Sri Lanka has natural resources of gemstones “in all the colours of the spectrum” – emeralds and diamonds being the exception – and a thriving coloured gemstone industry, Deershika Ranatunge, Assistant Valuer/Gemologist at the Sri Lankan National Gem and Jewellery Authority tells the Israel Diamond Institute.
In an interview at the Kimberley Process plenary meeting in Jerusalem, Ranatunge explained that coloured gemstones – including sapphires and rubies – are both mined and processed in Sri Lanka, which by law exports only polished stones.
According to Ranatunge, Sri Lanka is also home to a large jewellery-making industry.
The country has also processed diamonds for the last 20 years, importing rough diamonds (at no tax) from major exporters like Israel as well as from diamond producing nations. Sri Lanka’s diamond cutters – a lower-cost labour force than that of India, for example – then process the rough diamonds and export them. Most of the diamonds processed in Sri Lanka are of a relatively small size, Ranatunge tells the IDI.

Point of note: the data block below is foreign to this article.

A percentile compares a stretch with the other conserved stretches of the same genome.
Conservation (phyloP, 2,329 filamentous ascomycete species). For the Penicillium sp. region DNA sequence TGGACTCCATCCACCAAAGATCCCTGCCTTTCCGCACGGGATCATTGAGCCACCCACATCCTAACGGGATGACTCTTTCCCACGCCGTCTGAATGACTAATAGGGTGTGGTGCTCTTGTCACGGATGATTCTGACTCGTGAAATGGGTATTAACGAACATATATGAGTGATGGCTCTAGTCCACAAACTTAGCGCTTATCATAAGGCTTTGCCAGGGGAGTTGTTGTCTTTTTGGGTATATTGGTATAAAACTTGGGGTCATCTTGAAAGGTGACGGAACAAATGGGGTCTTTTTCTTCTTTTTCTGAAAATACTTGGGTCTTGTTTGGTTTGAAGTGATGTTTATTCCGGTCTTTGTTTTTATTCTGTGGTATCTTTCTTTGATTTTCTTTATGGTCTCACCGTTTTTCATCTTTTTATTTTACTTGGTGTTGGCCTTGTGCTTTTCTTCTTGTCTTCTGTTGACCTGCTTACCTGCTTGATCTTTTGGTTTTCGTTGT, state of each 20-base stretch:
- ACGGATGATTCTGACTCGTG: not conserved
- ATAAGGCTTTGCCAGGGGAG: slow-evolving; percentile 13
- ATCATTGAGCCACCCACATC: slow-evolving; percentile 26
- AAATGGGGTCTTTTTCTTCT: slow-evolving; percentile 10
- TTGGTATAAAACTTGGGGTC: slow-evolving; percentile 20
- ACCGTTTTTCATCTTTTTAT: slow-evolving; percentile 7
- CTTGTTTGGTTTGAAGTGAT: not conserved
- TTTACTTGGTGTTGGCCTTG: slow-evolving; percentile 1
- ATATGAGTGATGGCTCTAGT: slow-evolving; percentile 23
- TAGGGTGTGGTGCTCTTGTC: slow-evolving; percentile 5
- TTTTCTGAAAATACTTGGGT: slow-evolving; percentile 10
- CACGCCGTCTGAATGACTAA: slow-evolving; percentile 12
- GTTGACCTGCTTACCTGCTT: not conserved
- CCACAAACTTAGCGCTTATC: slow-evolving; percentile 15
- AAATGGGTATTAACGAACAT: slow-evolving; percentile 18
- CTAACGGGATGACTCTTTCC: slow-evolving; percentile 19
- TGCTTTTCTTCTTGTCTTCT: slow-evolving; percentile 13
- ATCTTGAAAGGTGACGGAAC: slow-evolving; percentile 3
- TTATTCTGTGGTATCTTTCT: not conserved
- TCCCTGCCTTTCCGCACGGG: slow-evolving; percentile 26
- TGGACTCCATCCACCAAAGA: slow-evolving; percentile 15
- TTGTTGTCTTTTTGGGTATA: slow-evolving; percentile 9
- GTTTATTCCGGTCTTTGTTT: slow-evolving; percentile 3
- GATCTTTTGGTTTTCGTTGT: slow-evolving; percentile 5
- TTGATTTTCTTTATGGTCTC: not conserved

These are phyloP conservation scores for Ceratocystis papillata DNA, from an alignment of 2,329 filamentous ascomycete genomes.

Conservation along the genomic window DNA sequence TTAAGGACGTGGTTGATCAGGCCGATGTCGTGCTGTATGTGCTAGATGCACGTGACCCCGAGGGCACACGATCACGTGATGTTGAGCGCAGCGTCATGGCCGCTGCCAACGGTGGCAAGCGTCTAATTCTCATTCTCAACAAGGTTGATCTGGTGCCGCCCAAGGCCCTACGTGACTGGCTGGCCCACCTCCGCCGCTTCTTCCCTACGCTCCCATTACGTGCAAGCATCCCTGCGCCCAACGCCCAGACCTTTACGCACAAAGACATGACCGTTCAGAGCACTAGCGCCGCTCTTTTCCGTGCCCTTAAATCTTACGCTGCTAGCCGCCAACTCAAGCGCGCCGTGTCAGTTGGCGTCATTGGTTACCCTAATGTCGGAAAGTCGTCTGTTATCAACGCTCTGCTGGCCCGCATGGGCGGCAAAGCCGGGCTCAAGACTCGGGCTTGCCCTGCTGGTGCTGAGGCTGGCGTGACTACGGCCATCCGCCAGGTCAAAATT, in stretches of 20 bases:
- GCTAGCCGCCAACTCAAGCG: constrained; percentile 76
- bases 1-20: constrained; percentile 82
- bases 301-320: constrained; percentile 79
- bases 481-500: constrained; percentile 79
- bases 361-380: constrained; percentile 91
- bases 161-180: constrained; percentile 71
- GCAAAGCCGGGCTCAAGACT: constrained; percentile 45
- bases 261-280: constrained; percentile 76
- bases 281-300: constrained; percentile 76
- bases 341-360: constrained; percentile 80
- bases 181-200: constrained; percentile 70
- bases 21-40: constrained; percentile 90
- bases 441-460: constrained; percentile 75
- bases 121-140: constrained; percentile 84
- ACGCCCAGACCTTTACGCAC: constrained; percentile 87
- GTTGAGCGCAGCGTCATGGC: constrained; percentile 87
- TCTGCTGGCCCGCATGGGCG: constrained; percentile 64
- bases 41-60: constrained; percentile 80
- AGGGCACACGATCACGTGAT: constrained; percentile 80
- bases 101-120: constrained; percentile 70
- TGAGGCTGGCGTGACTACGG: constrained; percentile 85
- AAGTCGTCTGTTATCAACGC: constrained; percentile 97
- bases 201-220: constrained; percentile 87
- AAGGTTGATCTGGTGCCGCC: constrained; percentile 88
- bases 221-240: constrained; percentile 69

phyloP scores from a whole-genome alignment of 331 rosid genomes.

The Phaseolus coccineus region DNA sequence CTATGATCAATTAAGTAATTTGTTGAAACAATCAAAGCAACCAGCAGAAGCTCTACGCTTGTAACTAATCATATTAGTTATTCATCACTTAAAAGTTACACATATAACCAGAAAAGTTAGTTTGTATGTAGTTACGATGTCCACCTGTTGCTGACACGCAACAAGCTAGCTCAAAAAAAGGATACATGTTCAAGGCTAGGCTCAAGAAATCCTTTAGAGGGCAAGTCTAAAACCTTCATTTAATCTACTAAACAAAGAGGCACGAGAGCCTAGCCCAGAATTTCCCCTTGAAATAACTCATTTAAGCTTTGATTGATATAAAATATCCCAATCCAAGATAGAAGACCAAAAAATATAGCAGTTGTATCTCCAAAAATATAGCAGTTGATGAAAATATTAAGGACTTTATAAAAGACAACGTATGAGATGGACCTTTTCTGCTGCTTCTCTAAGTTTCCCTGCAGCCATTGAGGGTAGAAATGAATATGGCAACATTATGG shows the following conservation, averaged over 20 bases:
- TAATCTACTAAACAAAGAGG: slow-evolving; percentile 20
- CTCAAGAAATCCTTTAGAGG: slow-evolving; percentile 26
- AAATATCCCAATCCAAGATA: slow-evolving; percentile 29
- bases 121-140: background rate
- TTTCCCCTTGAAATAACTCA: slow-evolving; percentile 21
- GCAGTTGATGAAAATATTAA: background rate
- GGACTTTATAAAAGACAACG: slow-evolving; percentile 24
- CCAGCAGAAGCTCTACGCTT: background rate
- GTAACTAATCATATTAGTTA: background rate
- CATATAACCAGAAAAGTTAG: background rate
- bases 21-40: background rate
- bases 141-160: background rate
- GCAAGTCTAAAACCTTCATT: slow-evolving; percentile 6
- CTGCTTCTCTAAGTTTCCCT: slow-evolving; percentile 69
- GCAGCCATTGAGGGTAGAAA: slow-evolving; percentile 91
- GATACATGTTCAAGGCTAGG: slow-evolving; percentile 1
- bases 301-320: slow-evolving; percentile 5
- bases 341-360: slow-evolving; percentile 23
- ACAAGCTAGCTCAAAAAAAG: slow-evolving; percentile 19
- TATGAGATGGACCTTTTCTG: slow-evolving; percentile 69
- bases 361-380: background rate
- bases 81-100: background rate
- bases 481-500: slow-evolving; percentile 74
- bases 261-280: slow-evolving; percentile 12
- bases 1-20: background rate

Sri Lanka levies a 1% export tax on diamonds given the high volume of the country’s diamond exports.
According to Ranatunge, most of the diamond factories in Sri Lanka are foreign owned, the result of an initiative by the Board of Investment (BOI), an international organisation that invests in industry in developing countries.
Sri Lanka is a new member of the KP. Ranatunge notes that the National Gem and Jewellery Authority, in addition to addressing industry issues, is also entrusted with implementing the KP principles in Sri Lanka and fulfilling all the KP functions in the country.
When asked if Israeli diamond companies would be welcome to do business in Sri Lanka, Ranatunge replied yes, of course.